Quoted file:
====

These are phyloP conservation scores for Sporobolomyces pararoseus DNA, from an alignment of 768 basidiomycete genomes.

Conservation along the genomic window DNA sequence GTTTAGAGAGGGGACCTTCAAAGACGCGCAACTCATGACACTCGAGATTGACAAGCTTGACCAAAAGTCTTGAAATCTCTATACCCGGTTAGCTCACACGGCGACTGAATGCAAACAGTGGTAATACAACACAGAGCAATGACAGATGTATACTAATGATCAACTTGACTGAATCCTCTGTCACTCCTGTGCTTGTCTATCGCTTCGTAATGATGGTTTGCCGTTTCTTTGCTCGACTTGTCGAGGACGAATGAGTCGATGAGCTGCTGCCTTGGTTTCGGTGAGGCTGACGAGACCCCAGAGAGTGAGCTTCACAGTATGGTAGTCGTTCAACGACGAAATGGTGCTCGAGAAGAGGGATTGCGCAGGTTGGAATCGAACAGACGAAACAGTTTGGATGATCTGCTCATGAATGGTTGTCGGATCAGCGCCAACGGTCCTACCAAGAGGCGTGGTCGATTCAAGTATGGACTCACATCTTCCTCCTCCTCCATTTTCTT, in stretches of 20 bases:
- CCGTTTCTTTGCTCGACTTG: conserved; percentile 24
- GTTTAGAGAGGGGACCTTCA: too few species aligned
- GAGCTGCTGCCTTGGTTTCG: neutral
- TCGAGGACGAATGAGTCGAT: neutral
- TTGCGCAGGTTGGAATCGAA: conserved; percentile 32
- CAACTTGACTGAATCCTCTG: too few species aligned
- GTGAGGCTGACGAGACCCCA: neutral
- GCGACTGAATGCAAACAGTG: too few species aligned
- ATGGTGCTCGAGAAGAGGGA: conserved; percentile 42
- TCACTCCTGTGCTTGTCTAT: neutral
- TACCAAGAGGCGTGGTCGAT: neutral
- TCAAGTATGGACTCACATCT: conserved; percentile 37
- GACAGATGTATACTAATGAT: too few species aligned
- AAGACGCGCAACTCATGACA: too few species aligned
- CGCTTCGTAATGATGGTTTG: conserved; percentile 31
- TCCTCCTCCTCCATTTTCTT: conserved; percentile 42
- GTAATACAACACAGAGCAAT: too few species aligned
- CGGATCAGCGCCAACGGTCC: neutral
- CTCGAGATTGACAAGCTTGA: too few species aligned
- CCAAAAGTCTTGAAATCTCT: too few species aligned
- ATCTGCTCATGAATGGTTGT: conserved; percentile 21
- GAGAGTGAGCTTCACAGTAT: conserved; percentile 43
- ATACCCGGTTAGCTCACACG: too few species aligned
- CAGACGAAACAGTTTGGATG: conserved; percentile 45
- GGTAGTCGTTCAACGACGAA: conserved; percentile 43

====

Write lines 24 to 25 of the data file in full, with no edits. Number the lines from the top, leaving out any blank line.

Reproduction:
- GAGAGTGAGCTTCACAGTAT: conserved; percentile 43
- ATACCCGGTTAGCTCACACG: too few species aligned